Obtaining reliable petrochronological and geochemical data from metamict zircon may be challenging. Metamict zircon and crystalline apatite from the Meiwu granodiorite and its microgranular enclaves from the Paleo-Tethys belt are examined to constrain their crystallization ages and the genetic mechanism of related skarn mineralization. The metamict zircon yields highly disturbed 206Pb/238U dates. Transmission electron microscopy shows that radiation damage forms nanoscale-banded damaged zones, leading to spurious dates. The coexisting apatite has not accumulated radiation damage, and apatite crystals from the granodiorite and its enclaves yield reasonably precise LA-ICPMS U–Pb Tera–Wasserburg concordia lower intercept dates of 240.2 ± 3.8 and 239.9 ± 4.0 Ma (2σ), with MSWDs of 1.0 and 2.1. Considering the fast cooling of the granite, the U–Pb dates effectively represent crystallization ages for these rocks. Compositional analysis shows that there are no Ce anomalies in apatite in either the granodiorite or enclave, indicating low oxygen fugacities. Apatite crystals from enclaves have weaker negative Eu anomalies, higher Sr, and lower HREE and Y contents than those in granodiorite. The compositions confirm enclaves as products of water-rich melts, resulting in amphibole fractionation and suppression of plagioclase crystallization. The hydrous magma induced production of hydrothermal-fluids that mobilized metals dispersed in dry magma and concentrated them into mineralization traps, which contributed to the formation of widespread skarns in Paleo-Tethys belt. This study demonstrates that apatite is effective in tracing the evolution of magmatic systems containing metamict zircon.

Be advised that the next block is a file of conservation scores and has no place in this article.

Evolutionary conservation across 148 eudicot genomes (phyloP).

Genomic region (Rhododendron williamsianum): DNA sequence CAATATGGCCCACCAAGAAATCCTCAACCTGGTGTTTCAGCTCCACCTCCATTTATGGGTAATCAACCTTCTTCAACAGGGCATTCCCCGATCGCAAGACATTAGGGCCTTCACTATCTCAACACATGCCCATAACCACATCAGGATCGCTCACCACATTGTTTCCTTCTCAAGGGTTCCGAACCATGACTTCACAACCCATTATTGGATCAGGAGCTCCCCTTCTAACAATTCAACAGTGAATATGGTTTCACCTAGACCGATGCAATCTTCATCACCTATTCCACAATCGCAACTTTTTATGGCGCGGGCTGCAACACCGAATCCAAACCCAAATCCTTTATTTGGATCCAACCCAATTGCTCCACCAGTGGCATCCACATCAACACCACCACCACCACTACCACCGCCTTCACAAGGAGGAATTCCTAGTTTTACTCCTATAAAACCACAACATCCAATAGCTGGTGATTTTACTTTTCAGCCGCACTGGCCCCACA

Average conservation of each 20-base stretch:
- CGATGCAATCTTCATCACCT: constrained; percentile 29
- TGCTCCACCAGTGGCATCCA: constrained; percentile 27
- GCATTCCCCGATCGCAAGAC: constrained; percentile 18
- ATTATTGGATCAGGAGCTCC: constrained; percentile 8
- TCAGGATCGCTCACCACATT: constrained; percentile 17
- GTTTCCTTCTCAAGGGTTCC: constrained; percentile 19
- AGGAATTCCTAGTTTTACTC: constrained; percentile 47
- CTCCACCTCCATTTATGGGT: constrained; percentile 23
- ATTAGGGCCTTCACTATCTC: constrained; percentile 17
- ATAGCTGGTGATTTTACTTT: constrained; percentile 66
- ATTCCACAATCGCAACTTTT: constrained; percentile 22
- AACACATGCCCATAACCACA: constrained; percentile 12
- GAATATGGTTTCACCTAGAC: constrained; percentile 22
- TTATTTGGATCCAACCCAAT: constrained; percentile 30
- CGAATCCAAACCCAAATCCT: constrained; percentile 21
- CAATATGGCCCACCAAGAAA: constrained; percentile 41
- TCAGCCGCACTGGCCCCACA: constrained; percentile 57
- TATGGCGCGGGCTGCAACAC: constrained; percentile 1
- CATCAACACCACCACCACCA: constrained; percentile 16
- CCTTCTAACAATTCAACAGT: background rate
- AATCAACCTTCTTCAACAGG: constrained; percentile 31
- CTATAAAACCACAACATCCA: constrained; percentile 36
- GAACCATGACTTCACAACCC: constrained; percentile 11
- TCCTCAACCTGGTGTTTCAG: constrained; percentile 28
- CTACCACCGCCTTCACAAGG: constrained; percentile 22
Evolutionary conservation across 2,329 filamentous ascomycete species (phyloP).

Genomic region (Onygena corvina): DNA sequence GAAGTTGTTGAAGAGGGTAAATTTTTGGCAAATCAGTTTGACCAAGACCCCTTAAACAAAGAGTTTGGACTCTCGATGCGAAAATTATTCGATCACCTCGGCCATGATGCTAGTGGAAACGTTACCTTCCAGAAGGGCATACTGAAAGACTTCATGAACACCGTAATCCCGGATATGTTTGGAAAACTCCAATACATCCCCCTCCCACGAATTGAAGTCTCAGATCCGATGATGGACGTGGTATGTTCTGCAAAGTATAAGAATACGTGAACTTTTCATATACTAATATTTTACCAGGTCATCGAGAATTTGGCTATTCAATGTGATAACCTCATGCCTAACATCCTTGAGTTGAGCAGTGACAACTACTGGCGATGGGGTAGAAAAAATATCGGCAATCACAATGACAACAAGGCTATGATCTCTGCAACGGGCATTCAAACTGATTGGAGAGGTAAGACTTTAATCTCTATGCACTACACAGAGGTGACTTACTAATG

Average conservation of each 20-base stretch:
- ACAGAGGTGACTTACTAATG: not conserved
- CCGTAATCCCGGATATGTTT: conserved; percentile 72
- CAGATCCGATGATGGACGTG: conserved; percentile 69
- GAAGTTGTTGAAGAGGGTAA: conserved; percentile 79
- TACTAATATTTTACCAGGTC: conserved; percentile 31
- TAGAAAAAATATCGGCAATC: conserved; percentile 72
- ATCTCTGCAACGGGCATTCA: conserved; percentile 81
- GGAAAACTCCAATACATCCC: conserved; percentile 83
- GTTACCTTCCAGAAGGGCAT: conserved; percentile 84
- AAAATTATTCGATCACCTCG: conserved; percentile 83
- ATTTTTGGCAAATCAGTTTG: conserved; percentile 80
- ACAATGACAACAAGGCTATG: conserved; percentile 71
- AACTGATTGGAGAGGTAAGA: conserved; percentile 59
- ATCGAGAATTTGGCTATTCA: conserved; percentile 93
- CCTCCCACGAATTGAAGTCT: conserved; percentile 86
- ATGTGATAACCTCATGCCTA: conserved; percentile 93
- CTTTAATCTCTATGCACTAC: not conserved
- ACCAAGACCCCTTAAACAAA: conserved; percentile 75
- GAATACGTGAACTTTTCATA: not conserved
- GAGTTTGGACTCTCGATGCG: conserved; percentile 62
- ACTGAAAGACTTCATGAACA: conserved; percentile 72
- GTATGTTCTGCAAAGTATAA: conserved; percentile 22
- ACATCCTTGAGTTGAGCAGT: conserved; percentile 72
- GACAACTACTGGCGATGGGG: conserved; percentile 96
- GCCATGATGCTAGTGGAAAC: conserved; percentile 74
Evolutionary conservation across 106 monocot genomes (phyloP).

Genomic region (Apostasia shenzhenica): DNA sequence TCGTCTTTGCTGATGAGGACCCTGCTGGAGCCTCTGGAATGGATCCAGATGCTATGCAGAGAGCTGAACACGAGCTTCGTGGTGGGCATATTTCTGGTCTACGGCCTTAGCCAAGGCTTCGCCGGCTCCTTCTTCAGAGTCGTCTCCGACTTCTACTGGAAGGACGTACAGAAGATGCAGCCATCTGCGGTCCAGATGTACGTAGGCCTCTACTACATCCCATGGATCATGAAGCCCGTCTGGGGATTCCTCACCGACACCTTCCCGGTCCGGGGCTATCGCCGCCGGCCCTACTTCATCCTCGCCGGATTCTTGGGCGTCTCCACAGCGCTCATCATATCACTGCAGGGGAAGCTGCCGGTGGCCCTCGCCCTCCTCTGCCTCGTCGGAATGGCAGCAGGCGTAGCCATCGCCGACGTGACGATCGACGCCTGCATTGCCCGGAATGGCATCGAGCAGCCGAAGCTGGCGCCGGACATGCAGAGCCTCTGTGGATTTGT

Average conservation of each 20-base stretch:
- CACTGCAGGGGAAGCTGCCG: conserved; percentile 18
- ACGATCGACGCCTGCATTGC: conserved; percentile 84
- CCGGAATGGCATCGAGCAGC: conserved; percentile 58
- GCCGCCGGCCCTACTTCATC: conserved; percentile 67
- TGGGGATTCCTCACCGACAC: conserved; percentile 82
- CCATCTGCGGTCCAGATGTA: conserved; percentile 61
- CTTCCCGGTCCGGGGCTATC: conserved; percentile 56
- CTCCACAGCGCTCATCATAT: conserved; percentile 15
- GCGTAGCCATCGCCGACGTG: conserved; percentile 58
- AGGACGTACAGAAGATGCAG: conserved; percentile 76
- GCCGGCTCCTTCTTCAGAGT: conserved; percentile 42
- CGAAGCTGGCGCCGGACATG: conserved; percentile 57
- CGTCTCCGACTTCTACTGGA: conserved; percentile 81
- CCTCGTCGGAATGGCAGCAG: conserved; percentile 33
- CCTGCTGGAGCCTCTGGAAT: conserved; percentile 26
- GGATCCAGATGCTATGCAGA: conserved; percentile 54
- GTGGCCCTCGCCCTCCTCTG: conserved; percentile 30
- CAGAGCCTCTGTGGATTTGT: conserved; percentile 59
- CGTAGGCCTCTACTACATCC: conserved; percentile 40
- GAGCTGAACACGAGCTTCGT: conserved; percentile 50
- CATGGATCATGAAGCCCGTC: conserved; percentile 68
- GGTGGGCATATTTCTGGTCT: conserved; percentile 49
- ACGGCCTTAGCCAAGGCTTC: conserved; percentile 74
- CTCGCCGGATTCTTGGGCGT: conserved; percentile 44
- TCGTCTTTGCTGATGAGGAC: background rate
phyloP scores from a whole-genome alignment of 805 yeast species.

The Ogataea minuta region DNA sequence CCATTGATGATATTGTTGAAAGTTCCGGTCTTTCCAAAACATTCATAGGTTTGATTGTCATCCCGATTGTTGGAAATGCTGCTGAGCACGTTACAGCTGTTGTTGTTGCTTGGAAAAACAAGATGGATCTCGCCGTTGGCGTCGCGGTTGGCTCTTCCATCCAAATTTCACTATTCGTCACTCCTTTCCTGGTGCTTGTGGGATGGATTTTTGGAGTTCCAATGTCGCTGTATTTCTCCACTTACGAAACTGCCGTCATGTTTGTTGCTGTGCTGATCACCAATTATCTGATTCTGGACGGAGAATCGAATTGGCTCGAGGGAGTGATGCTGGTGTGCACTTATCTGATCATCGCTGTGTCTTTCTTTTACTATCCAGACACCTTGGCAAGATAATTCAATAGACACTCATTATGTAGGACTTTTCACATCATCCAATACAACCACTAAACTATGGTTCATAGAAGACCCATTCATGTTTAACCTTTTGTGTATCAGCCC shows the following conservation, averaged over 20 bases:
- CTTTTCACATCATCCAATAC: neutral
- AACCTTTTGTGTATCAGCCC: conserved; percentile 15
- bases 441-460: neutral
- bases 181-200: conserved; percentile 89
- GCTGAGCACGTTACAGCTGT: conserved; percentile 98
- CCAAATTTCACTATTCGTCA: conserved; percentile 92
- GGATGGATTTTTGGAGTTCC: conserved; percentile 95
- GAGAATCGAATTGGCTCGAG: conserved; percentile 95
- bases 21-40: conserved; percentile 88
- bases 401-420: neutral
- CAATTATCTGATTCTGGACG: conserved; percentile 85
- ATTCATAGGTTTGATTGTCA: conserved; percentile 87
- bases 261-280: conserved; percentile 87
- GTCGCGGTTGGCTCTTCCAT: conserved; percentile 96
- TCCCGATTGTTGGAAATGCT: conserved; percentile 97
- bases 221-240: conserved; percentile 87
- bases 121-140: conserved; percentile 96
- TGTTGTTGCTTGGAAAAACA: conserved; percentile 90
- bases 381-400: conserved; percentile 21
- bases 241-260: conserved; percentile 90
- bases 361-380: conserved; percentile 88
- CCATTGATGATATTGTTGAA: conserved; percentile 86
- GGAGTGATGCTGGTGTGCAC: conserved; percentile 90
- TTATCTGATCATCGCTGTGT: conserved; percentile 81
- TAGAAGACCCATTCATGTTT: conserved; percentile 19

- Apatite petrochronology and geochemistry
- Magma mixing
- Skarn mineralization
- Zircon radiation damage